This has been touted as the best Woody Allen film for years but they said that about Vicky, Christina, Barcelona too, and that was a crashing disappointment.
The first thing to say perhaps is that, despite having lots of ‘touristy’ establishing shots of Paris, this fetishising of the city is not so intrusive as it was in Vicky, Christina partly, I think because the film is about that kind of touristic fascination with a place but also that Allen seems to ‘get’ Paris in a way he didn’t with either Barcelona or London. It’s a city that likes Jazz and likes him, and it looks like he genuinely reciprocates – one of the characters suggests that the cold, dark universe is partly justified by the existance of a city as beautiful as Paris.
Owen Wilson here takes on the Allen-substitute role, and rather creditably. He plays Gil, a very successful American script-doctor sick of his hack-work, and wanting to move to Paris to write a proper ‘literary’ novel, though this would entail a serious loss of income. He is engaged to be married to Inez (Rachel McAdams), the daughter of richTea-Party supporters, who has no wish for her husband-to-be to give up his lush Beverly Hills lifestyle unless it’s for more of the same in Malibu.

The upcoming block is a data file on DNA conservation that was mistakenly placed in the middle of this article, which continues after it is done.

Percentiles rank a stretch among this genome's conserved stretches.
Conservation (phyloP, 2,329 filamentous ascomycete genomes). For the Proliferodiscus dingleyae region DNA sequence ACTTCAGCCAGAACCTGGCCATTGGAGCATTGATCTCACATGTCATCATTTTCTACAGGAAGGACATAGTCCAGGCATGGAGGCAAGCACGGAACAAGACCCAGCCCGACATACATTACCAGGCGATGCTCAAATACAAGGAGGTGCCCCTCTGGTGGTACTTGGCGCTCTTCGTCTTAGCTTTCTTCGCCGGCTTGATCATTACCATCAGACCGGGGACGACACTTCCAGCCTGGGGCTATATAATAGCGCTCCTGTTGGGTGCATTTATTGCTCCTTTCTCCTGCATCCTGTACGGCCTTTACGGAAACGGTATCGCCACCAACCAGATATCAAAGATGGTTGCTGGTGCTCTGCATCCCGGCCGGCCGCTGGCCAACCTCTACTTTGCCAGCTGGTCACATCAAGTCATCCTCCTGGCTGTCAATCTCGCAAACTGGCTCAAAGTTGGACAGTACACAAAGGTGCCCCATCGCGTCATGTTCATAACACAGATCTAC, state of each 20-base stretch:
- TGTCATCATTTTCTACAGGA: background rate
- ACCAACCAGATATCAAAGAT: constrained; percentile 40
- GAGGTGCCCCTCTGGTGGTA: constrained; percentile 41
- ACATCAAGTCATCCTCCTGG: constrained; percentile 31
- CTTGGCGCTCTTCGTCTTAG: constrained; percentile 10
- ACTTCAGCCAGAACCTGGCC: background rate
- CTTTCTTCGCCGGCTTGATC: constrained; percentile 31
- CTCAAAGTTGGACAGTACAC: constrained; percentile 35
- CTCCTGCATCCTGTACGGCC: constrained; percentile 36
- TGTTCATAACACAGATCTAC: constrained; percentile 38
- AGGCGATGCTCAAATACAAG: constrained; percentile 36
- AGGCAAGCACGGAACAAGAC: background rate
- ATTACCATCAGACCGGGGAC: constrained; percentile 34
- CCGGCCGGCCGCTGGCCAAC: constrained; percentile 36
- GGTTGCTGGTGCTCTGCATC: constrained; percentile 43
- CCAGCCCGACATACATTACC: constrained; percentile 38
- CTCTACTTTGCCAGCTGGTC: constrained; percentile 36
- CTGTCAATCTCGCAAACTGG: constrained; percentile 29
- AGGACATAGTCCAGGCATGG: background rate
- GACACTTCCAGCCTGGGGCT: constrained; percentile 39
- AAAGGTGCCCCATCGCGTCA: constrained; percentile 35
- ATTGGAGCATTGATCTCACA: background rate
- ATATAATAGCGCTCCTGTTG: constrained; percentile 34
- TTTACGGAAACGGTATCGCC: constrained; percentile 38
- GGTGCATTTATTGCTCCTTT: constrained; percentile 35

Gil is struggling to finish his novel until he is magically transported each night after midnight to the Paris he yearns after, that of the 1920’s where he meets all the artistic greats who congregated there then, and also Adriana (Marion Cotillard) a serial mistress of great artists with whom he begins falling in love, but who herself hankers after her own ‘Golden Age’ – for her, the Belle Époque.
A film about nostalgia, its attractions and dangers, Midnight in Paris really is Allen’s best film for years, a funny and touching romantic fantasy on the lines of Purple Rose of Cairo. A few more like this, please!